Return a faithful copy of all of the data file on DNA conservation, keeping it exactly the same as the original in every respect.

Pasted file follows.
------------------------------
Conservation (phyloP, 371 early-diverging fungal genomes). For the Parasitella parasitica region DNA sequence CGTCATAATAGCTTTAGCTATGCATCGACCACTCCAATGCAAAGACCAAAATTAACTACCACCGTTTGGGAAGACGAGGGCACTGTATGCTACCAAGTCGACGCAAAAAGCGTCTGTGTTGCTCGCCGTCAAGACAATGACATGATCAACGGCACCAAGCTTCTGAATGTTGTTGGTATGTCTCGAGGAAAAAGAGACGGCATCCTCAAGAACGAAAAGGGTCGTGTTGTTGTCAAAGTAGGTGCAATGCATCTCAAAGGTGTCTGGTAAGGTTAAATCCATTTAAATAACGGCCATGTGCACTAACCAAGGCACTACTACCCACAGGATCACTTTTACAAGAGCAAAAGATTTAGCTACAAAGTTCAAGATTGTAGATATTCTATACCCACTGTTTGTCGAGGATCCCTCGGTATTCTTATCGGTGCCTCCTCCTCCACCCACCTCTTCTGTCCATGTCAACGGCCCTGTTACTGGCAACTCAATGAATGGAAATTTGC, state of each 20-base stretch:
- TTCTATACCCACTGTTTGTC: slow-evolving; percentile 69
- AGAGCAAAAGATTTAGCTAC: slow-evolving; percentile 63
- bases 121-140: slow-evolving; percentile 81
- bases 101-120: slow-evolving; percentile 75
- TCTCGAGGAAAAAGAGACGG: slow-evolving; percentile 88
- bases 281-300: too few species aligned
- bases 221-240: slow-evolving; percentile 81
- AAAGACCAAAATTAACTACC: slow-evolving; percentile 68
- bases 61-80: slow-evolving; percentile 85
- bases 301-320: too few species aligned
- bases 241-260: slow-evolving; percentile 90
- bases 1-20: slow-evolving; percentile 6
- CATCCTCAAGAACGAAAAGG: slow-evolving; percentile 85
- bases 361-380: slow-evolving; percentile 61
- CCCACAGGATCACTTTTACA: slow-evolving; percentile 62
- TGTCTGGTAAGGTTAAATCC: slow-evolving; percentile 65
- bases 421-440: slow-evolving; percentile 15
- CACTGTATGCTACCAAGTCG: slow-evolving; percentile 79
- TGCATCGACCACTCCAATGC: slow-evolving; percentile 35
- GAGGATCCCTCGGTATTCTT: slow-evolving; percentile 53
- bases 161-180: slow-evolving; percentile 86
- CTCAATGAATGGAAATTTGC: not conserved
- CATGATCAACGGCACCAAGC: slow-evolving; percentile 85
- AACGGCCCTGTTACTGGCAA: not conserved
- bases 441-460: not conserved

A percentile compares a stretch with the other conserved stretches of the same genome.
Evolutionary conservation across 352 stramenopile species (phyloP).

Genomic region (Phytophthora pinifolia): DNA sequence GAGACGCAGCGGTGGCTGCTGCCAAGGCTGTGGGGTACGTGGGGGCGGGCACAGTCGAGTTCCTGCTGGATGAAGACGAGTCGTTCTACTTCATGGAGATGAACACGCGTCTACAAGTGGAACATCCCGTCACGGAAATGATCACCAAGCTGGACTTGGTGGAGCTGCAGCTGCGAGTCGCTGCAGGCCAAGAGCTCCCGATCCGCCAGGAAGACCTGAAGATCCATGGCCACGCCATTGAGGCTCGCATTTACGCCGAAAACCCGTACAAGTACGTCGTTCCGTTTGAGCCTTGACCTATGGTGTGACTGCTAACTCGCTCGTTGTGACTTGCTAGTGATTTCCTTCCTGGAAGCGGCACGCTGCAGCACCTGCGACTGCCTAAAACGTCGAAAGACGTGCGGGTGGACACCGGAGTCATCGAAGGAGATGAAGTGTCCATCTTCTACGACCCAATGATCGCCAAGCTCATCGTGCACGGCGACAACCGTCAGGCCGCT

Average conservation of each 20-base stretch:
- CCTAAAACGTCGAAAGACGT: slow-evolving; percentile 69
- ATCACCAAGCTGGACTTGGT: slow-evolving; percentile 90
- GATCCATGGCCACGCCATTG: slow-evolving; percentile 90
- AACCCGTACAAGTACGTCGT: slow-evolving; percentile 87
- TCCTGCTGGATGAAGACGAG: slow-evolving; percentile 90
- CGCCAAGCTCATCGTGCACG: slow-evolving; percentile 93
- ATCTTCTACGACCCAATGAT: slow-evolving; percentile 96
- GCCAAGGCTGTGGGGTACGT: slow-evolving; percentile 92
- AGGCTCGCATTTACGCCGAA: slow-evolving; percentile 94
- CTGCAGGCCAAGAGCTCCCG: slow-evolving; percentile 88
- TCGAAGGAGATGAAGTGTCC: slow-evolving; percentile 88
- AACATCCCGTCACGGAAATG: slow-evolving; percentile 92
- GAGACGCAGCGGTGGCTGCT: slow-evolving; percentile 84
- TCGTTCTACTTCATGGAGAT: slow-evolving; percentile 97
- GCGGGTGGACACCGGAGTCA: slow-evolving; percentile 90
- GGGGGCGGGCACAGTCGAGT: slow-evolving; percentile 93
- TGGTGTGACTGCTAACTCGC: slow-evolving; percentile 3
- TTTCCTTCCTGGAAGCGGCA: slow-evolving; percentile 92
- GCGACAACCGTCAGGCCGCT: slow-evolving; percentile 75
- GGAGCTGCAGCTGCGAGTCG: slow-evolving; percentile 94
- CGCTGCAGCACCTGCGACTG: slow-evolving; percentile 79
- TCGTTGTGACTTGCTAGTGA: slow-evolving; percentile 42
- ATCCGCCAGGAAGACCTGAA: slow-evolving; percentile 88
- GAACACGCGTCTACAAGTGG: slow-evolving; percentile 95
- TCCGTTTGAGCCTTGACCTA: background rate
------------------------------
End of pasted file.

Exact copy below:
Conservation (phyloP, 371 early-diverging fungal genomes). For the Parasitella parasitica region DNA sequence CGTCATAATAGCTTTAGCTATGCATCGACCACTCCAATGCAAAGACCAAAATTAACTACCACCGTTTGGGAAGACGAGGGCACTGTATGCTACCAAGTCGACGCAAAAAGCGTCTGTGTTGCTCGCCGTCAAGACAATGACATGATCAACGGCACCAAGCTTCTGAATGTTGTTGGTATGTCTCGAGGAAAAAGAGACGGCATCCTCAAGAACGAAAAGGGTCGTGTTGTTGTCAAAGTAGGTGCAATGCATCTCAAAGGTGTCTGGTAAGGTTAAATCCATTTAAATAACGGCCATGTGCACTAACCAAGGCACTACTACCCACAGGATCACTTTTACAAGAGCAAAAGATTTAGCTACAAAGTTCAAGATTGTAGATATTCTATACCCACTGTTTGTCGAGGATCCCTCGGTATTCTTATCGGTGCCTCCTCCTCCACCCACCTCTTCTGTCCATGTCAACGGCCCTGTTACTGGCAACTCAATGAATGGAAATTTGC, state of each 20-base stretch:
- TTCTATACCCACTGTTTGTC: slow-evolving; percentile 69
- AGAGCAAAAGATTTAGCTAC: slow-evolving; percentile 63
- bases 121-140: slow-evolving; percentile 81
- bases 101-120: slow-evolving; percentile 75
- TCTCGAGGAAAAAGAGACGG: slow-evolving; percentile 88
- bases 281-300: too few species aligned
- bases 221-240: slow-evolving; percentile 81
- AAAGACCAAAATTAACTACC: slow-evolving; percentile 68
- bases 61-80: slow-evolving; percentile 85
- bases 301-320: too few species aligned
- bases 241-260: slow-evolving; percentile 90
- bases 1-20: slow-evolving; percentile 6
- CATCCTCAAGAACGAAAAGG: slow-evolving; percentile 85
- bases 361-380: slow-evolving; percentile 61
- CCCACAGGATCACTTTTACA: slow-evolving; percentile 62
- TGTCTGGTAAGGTTAAATCC: slow-evolving; percentile 65
- bases 421-440: slow-evolving; percentile 15
- CACTGTATGCTACCAAGTCG: slow-evolving; percentile 79
- TGCATCGACCACTCCAATGC: slow-evolving; percentile 35
- GAGGATCCCTCGGTATTCTT: slow-evolving; percentile 53
- bases 161-180: slow-evolving; percentile 86
- CTCAATGAATGGAAATTTGC: not conserved
- CATGATCAACGGCACCAAGC: slow-evolving; percentile 85
- AACGGCCCTGTTACTGGCAA: not conserved
- bases 441-460: not conserved

A percentile compares a stretch with the other conserved stretches of the same genome.
Evolutionary conservation across 352 stramenopile species (phyloP).

Genomic region (Phytophthora pinifolia): DNA sequence GAGACGCAGCGGTGGCTGCTGCCAAGGCTGTGGGGTACGTGGGGGCGGGCACAGTCGAGTTCCTGCTGGATGAAGACGAGTCGTTCTACTTCATGGAGATGAACACGCGTCTACAAGTGGAACATCCCGTCACGGAAATGATCACCAAGCTGGACTTGGTGGAGCTGCAGCTGCGAGTCGCTGCAGGCCAAGAGCTCCCGATCCGCCAGGAAGACCTGAAGATCCATGGCCACGCCATTGAGGCTCGCATTTACGCCGAAAACCCGTACAAGTACGTCGTTCCGTTTGAGCCTTGACCTATGGTGTGACTGCTAACTCGCTCGTTGTGACTTGCTAGTGATTTCCTTCCTGGAAGCGGCACGCTGCAGCACCTGCGACTGCCTAAAACGTCGAAAGACGTGCGGGTGGACACCGGAGTCATCGAAGGAGATGAAGTGTCCATCTTCTACGACCCAATGATCGCCAAGCTCATCGTGCACGGCGACAACCGTCAGGCCGCT

Average conservation of each 20-base stretch:
- CCTAAAACGTCGAAAGACGT: slow-evolving; percentile 69
- ATCACCAAGCTGGACTTGGT: slow-evolving; percentile 90
- GATCCATGGCCACGCCATTG: slow-evolving; percentile 90
- AACCCGTACAAGTACGTCGT: slow-evolving; percentile 87
- TCCTGCTGGATGAAGACGAG: slow-evolving; percentile 90
- CGCCAAGCTCATCGTGCACG: slow-evolving; percentile 93
- ATCTTCTACGACCCAATGAT: slow-evolving; percentile 96
- GCCAAGGCTGTGGGGTACGT: slow-evolving; percentile 92
- AGGCTCGCATTTACGCCGAA: slow-evolving; percentile 94
- CTGCAGGCCAAGAGCTCCCG: slow-evolving; percentile 88
- TCGAAGGAGATGAAGTGTCC: slow-evolving; percentile 88
- AACATCCCGTCACGGAAATG: slow-evolving; percentile 92
- GAGACGCAGCGGTGGCTGCT: slow-evolving; percentile 84
- TCGTTCTACTTCATGGAGAT: slow-evolving; percentile 97
- GCGGGTGGACACCGGAGTCA: slow-evolving; percentile 90
- GGGGGCGGGCACAGTCGAGT: slow-evolving; percentile 93
- TGGTGTGACTGCTAACTCGC: slow-evolving; percentile 3
- TTTCCTTCCTGGAAGCGGCA: slow-evolving; percentile 92
- GCGACAACCGTCAGGCCGCT: slow-evolving; percentile 75
- GGAGCTGCAGCTGCGAGTCG: slow-evolving; percentile 94
- CGCTGCAGCACCTGCGACTG: slow-evolving; percentile 79
- TCGTTGTGACTTGCTAGTGA: slow-evolving; percentile 42
- ATCCGCCAGGAAGACCTGAA: slow-evolving; percentile 88
- GAACACGCGTCTACAAGTGG: slow-evolving; percentile 95
- TCCGTTTGAGCCTTGACCTA: background rate